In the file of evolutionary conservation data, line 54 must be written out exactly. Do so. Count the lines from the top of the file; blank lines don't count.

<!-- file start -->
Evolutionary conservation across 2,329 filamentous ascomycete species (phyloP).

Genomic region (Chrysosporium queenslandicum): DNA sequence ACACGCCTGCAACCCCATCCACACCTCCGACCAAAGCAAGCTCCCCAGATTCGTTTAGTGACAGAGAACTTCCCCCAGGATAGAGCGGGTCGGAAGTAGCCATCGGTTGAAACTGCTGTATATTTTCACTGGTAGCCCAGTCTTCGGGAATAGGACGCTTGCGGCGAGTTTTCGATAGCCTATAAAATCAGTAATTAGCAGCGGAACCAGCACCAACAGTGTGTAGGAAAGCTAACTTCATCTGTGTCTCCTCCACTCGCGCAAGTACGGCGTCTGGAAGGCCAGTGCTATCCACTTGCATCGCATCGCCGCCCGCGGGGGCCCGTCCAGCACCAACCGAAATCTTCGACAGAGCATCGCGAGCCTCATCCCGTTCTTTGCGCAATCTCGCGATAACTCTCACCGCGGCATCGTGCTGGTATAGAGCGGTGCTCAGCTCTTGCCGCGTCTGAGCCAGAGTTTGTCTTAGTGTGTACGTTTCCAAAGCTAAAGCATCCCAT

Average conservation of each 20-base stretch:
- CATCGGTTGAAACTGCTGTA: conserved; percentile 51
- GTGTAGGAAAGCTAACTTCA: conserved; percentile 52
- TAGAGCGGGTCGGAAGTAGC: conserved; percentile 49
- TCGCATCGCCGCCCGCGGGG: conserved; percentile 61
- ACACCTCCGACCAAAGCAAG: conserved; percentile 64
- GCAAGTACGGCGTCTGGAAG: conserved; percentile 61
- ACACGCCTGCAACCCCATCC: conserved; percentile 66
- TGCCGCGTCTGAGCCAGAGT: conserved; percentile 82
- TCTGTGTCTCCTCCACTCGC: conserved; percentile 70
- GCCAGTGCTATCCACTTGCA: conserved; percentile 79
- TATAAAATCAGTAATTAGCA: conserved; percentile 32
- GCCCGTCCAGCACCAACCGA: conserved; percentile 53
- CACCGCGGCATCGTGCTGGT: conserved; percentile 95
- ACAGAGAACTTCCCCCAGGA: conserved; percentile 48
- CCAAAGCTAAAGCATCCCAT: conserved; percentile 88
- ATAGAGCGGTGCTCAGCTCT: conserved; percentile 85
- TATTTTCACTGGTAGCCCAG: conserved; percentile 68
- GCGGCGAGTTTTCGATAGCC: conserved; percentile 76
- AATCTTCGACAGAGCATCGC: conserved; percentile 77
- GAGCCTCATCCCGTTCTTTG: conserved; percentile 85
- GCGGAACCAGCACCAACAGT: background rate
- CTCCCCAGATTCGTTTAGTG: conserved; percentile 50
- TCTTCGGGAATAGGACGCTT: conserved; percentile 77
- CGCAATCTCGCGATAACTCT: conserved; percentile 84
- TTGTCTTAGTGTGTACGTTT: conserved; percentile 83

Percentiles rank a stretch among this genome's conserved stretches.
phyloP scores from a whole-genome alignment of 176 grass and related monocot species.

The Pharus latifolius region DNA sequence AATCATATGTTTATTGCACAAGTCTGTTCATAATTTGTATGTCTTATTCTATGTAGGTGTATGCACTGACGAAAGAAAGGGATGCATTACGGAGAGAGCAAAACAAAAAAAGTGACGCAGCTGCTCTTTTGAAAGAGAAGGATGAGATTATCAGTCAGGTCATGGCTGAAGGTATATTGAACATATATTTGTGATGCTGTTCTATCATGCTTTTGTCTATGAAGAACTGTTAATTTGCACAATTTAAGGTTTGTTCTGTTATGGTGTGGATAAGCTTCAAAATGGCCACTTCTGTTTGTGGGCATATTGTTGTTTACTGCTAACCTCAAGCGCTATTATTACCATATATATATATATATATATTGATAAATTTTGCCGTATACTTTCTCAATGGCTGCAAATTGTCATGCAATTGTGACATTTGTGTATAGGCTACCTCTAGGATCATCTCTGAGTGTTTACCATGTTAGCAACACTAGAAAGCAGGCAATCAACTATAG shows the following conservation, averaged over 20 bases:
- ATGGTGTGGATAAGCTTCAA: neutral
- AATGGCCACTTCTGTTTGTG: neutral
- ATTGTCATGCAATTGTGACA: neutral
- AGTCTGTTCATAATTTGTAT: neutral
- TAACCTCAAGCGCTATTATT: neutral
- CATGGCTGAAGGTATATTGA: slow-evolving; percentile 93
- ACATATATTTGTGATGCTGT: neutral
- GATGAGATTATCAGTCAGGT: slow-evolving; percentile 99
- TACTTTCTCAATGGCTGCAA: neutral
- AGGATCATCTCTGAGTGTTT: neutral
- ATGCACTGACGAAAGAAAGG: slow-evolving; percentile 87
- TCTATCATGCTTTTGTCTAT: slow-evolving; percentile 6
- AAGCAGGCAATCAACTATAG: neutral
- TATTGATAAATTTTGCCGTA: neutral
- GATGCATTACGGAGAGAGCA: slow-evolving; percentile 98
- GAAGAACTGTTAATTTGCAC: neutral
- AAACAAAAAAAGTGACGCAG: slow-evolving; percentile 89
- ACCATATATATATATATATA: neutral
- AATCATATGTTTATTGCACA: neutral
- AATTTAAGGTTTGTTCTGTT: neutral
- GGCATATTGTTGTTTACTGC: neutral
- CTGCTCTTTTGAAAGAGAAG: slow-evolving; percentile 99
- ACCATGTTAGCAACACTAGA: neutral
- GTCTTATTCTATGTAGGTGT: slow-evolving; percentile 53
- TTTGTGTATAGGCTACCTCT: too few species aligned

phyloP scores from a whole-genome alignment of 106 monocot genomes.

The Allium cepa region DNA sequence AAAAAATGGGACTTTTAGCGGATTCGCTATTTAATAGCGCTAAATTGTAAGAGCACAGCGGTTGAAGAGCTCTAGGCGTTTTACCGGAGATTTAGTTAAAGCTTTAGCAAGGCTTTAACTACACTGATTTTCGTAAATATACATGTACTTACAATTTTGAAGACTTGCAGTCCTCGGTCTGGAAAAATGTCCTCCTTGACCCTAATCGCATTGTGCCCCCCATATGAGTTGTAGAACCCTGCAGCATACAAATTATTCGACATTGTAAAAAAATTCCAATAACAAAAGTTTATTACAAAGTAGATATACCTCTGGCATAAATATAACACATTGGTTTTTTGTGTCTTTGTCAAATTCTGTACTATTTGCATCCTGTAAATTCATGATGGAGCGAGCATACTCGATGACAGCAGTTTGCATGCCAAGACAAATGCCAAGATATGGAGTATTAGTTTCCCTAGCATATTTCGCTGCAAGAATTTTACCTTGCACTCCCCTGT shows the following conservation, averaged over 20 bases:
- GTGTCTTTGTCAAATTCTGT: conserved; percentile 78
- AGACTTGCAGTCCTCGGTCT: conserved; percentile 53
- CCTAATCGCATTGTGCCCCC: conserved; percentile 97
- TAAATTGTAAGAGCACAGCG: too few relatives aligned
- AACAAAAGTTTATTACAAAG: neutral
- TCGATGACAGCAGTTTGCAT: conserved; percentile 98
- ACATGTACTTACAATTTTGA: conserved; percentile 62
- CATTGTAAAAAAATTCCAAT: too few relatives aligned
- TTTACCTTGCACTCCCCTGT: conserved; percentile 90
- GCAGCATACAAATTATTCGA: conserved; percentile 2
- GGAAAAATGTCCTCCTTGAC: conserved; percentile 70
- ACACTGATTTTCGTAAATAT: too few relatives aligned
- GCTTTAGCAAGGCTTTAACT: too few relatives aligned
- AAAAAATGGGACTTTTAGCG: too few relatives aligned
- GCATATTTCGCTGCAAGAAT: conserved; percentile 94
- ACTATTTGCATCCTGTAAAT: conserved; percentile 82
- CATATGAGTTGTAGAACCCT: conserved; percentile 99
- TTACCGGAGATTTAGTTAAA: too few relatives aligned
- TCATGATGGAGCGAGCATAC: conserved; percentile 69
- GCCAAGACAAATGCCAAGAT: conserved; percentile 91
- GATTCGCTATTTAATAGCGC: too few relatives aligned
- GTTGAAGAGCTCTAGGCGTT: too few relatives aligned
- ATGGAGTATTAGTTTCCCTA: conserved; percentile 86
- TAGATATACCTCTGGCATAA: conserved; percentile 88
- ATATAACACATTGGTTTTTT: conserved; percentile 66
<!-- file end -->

- ACCATGTTAGCAACACTAGA: neutral